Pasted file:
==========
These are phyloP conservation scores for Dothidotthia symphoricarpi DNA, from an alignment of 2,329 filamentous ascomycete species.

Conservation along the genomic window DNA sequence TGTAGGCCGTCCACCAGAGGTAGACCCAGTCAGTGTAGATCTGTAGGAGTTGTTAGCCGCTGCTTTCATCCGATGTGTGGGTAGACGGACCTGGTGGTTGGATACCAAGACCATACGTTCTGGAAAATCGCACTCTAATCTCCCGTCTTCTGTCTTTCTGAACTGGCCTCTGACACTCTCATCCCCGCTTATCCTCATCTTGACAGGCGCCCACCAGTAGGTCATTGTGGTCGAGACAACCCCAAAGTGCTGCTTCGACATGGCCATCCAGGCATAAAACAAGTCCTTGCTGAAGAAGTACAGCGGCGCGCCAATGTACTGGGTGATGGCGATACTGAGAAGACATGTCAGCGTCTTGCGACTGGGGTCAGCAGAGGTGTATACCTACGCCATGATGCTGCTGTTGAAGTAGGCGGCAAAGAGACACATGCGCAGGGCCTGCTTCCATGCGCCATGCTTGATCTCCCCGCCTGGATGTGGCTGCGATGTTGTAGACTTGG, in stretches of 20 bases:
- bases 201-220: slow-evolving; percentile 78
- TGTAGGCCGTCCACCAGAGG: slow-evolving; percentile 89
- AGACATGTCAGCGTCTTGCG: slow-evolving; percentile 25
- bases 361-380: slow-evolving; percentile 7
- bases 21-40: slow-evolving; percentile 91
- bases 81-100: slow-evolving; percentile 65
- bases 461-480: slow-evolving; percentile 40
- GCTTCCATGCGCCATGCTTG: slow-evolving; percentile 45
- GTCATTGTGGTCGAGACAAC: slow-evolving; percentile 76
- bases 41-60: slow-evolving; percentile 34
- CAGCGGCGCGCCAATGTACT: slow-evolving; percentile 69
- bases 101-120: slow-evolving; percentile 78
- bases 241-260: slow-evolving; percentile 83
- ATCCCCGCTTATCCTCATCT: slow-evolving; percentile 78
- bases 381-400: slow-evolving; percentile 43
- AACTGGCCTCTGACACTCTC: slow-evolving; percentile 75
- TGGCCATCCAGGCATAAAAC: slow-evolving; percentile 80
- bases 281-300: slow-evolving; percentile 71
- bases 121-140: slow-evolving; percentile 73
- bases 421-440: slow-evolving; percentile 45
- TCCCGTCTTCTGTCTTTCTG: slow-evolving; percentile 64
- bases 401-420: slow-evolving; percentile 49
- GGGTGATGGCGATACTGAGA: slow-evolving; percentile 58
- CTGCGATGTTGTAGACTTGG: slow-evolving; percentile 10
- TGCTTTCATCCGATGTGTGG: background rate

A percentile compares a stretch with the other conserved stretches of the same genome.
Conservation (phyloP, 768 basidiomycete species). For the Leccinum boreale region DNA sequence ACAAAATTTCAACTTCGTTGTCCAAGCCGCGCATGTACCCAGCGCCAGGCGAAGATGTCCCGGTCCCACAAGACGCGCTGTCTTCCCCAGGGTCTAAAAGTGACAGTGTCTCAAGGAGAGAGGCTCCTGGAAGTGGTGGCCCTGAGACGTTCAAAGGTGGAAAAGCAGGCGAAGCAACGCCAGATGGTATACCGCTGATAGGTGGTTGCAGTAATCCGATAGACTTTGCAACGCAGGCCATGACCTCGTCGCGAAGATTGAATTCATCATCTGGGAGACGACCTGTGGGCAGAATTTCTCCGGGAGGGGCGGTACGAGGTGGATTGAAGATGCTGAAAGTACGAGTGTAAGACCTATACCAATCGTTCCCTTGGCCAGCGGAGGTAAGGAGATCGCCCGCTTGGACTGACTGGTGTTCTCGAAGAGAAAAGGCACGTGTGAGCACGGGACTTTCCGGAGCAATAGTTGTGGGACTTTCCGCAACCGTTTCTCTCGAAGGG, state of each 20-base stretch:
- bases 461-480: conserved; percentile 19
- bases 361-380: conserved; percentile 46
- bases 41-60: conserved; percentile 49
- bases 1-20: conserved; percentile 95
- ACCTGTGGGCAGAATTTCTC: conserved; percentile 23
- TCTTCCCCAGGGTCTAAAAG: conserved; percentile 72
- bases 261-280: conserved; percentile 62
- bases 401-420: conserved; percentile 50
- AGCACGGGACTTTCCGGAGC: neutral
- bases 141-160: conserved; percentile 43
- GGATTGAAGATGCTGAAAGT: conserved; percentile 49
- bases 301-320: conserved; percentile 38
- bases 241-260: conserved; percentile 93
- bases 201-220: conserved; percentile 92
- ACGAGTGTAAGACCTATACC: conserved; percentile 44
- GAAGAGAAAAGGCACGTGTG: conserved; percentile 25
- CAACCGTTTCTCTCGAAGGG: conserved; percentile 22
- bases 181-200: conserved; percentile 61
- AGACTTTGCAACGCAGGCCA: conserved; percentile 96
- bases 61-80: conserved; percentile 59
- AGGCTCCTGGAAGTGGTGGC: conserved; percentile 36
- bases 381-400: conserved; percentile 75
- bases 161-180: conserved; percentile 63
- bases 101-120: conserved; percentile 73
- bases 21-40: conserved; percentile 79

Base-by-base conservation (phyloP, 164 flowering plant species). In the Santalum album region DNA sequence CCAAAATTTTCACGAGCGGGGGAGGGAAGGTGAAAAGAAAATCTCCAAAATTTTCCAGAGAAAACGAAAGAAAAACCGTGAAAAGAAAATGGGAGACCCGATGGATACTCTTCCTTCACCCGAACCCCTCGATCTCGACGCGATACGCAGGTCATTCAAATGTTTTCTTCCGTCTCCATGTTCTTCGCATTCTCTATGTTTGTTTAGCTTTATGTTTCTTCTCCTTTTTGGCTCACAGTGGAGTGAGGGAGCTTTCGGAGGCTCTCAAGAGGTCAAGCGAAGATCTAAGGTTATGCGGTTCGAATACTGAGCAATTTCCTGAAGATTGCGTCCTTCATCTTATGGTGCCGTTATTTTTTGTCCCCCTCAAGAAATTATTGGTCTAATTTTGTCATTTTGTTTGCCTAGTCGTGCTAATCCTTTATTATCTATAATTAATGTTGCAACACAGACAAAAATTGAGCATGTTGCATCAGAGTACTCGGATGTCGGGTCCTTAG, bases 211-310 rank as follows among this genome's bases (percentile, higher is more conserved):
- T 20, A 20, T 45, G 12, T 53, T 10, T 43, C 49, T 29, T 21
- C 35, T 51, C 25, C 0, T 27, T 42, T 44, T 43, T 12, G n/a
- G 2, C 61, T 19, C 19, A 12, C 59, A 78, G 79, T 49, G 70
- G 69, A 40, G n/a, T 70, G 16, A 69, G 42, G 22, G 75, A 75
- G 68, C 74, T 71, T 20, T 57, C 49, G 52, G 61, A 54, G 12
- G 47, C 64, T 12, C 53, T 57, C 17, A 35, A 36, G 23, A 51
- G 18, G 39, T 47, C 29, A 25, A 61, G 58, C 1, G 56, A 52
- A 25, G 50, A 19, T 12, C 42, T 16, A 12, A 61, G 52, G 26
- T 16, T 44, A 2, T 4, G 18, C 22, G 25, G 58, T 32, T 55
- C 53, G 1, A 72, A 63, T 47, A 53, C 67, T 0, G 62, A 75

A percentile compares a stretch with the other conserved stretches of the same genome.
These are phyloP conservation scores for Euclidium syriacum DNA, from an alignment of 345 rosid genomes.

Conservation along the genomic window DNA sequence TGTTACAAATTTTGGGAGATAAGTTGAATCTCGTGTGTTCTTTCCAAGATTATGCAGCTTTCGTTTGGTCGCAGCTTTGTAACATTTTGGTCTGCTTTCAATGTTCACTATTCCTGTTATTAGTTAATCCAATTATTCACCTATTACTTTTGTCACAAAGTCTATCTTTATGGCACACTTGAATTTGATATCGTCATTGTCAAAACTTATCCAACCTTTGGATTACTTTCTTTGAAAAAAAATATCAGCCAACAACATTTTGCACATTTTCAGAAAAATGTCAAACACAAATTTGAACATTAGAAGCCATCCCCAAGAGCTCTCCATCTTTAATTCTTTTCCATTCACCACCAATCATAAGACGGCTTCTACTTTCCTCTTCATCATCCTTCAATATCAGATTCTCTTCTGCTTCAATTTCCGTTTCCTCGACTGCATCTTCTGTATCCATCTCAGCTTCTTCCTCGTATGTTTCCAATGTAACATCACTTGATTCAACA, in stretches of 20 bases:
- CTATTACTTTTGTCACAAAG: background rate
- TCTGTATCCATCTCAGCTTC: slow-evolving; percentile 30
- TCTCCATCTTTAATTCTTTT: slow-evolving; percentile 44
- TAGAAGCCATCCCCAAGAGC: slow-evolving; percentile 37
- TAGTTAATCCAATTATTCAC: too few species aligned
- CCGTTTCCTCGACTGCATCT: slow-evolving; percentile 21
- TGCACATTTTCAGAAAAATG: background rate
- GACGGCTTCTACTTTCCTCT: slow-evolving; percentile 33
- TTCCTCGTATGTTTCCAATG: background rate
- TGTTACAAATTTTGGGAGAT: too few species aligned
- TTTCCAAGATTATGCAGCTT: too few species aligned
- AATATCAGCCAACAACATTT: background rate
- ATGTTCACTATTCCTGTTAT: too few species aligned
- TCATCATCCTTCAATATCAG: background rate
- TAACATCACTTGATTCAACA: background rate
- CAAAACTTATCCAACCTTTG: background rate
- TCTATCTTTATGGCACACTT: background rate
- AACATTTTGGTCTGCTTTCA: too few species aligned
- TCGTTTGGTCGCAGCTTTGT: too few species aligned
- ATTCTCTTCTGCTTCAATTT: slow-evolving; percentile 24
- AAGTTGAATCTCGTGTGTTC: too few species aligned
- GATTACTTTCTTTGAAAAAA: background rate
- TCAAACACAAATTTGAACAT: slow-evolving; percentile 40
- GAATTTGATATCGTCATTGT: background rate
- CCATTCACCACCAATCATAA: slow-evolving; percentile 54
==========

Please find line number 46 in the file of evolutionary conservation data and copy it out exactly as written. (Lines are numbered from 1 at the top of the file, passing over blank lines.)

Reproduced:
- CAACCGTTTCTCTCGAAGGG: conserved; percentile 22